next county, in the direct road to the doing a favour to his parish, by sery• place where he is to go, and he is to ing the office in his own person and forward him through his county to not by deputy, and he would pro. the next, and so on till he arrives at bably femur a little to the order of his place of destination. But the the Magistrale, if the ungracious county constable bas other fish to fry task of whipping a dirly Beggar in than to travel 20, 30, or 40 miles the public street was imposed upon with a lot of miserable Beggars in a him. But where is he to find the cart; he therefore gives them their proper place to inflict the punish- passes and a few pence, and tells them ment? În couotry villages we still to proceed on their journey in their see the stocks and the whipping-post own custody; or he puts ihem into kept up as a bugbear to the rustic the first stage-waggon that passes, tippler or .wandering gipsey, as good the driver of which has neither inte. mothers keep a rod for their children rest nor authority to prevent their to look at, not to feel; but where leaving him as soon as they please. shall we find these necessary conve- This they accordingly do (except a niences in London ? we are too polite very few who may wish to get to even to bear the sight of them.- their settlemeols); they return in a
day or two to their old begging sta- less useful) establishments, called tions ; are again taken up, are inain. “ Penny Clubs." This Club is formtained for seven days, and sent their ed of children subscribers, of both usual airing to the confines of the sexes, belongiog to the parish school, county, at the expence of the publick, and of a corresponding number of and the beadle gets another ien shil. subscribers of a higher class ; every lings as a reward for taking them ; child who is admitted a member, pays and so it goes on ad infinitum. one penny weekly, which sum is Yours, &c.
CORRECTOR. brought every Monday morniog to
the Treasurer of the Club; and in Mr. URBAN,
Dec. 10. default thereof, a forfeit is incurred
of one additional penny, to be paid harsh in his censure of Dr. Lind for on the following Monday. At the not quoling Baptista Porta and Lord expiration of every six or twelve Bacon, in his Process of rendering months, the sum which has been col. Sea-waler fresh and fit for drinking. lected is alloited to the children ; but If he revived the experiment, and by is not given to them in money, but making it public, rendered so essen- expended for them by the Treasurer, tial a service to that class of his fel- in the purchase of articles of cbeap low-subjects to whom the kingdom is and useful clothing *, which they so deeply indebted for their patiently have the privilege of choosing, proenduring the greatest hardships and vided the expense does not exceed privations, our Seamen ; let us ac- the value of their respective share in cept the good, and not too harshly the general stock. The subscribers censure the author of it, for merely of the higher class are particularly omilting to quote antient authors requested not to advance the weekly who knew the fact, if he really had subscriptions for those to whose adread them, but whose writings hadvantage such subscriptions are made, not produced the practical effect as one great object in the formation which his was calculated to do, and of the Club is to promote in the chil. probably has done. It would be sa- dren habits of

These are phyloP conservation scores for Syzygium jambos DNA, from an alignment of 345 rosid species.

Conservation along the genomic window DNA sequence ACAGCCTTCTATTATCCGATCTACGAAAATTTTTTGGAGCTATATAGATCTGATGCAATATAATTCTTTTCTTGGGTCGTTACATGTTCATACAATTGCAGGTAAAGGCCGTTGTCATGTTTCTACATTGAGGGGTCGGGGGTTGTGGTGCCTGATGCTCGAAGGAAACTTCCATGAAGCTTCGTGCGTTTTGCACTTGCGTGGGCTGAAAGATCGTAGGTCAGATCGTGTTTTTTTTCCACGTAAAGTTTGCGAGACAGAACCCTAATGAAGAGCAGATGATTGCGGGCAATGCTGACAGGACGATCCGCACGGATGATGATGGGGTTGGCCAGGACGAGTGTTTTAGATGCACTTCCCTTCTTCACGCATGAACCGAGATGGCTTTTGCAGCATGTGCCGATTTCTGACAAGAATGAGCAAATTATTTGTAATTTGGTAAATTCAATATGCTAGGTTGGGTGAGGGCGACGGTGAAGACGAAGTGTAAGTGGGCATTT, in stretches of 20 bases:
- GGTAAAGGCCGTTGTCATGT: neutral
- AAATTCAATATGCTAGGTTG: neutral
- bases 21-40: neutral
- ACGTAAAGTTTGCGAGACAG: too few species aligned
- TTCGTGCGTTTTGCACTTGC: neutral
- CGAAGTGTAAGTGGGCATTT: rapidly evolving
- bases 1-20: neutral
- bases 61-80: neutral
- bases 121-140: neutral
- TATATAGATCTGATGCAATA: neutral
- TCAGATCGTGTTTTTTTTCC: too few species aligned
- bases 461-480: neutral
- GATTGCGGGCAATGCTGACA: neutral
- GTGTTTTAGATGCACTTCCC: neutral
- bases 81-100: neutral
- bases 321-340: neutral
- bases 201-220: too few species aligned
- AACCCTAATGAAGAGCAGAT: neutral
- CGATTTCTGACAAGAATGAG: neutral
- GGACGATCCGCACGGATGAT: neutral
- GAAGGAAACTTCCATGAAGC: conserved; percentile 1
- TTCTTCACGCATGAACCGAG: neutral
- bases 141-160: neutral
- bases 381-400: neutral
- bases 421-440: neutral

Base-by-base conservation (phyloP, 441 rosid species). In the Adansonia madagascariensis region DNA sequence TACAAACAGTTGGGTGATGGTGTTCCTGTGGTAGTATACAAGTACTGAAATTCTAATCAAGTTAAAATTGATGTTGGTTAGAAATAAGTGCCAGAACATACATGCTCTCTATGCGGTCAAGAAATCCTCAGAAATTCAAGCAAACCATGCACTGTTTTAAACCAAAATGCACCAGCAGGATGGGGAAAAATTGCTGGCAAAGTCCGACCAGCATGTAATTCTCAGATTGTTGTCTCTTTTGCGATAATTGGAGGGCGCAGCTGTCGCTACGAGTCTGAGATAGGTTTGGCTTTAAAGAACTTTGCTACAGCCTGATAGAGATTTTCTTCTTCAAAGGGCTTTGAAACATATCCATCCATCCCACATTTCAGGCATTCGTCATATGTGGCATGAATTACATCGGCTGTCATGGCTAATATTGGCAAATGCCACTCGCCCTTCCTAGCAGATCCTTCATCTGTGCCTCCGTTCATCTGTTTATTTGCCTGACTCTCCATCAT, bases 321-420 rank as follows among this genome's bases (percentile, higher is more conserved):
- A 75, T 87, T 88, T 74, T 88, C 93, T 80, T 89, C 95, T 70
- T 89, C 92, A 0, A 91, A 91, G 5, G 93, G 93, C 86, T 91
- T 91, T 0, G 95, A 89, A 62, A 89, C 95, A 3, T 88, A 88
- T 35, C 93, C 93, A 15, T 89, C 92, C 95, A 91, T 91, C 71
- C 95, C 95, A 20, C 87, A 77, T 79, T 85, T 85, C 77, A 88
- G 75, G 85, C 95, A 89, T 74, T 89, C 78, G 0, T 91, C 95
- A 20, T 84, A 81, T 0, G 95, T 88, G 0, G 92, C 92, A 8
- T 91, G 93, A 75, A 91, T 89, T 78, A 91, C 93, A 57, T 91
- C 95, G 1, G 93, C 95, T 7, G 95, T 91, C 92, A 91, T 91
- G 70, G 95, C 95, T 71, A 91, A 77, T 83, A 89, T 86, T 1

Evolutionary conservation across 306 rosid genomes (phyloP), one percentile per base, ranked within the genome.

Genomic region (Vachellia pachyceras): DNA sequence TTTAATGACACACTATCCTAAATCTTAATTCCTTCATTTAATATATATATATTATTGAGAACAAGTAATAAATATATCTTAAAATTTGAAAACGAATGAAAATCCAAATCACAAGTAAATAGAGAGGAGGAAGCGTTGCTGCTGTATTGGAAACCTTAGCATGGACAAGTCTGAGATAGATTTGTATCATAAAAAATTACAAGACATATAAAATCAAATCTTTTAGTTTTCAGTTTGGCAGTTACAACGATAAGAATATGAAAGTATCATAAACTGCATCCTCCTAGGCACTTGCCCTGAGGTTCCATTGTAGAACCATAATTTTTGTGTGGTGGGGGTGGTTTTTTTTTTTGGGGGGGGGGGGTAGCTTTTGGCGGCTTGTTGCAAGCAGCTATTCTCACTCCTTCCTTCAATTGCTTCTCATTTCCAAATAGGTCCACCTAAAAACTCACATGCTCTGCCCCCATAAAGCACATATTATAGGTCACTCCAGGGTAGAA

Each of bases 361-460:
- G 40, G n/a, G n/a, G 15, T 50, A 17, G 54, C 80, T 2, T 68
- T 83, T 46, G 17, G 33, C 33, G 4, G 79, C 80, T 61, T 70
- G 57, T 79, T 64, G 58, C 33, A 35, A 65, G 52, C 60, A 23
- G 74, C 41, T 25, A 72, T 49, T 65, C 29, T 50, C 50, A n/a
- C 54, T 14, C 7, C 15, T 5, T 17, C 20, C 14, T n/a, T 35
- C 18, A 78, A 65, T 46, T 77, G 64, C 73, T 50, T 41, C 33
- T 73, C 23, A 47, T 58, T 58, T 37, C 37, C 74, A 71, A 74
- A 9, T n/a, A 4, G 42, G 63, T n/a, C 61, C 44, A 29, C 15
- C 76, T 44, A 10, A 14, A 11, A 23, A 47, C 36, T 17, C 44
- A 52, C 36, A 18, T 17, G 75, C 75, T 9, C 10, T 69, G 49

economy and prudence. tisfactory to hear, from any of your Regularity in the weekly payments is nautical friends, whether ships in insisted on. The subscribers of the general are furnished with this ap- higher class are called on for their paralus.
A. subscriptions (which are at the same
rate with those of the children) half. Mr. URBAN,
Ottery St. Mury, yearly. The subscriptions thus af
Devon, July 24. forded, together with any voluntary The plan of Saving Banks
, now .. donations that may be made in aid of universally prevailing in this the Society, is the capital, to be excountry, are admirable institutions pended as above mentioned. F.G.C. for the purpose of promoting habits of frugality and prudence in early Mr. URBAN,
Dec. 21. life, and of obtaining, through their R.WATKINS (p.429), has forgot means, the enjoyment of consolation and respectability in sickness and old omitted to notice, a circumstancewhich age.
With a view to a reform in our occurred in the late Queen's journey Poor system, I think they will be froin Harwich to London. Her voyage found very inslrumental; and I am to Harwich had been a stormy one, sure that the honest feeling of pride and it was thought necessary that she and independence which induces 80 should rest one night on the road many to lay up their savings in them, from thence to London. Wm. Mildcannot be sufficiently encouraged and may, Esq. of Mvulsham Hall near recommended.
Chehnsford, had prepared his house It is parily with this inlent, and for the reception of the Princess, but partly that another reason may be she was taken to the unprepared held out to induce parents of the house of a Scotch nobleman ai Wi. lower classes to avail themselves of tham. Some time after Mr. Mildınay the opportunities afforded of edu- was created a Baronet.
L. G. cating their children in the principles of the Established Church, that I pro- * The rough material is purchased for ceed to recommend to your notice the female children, and made up by them the humble (but not on that account in the School.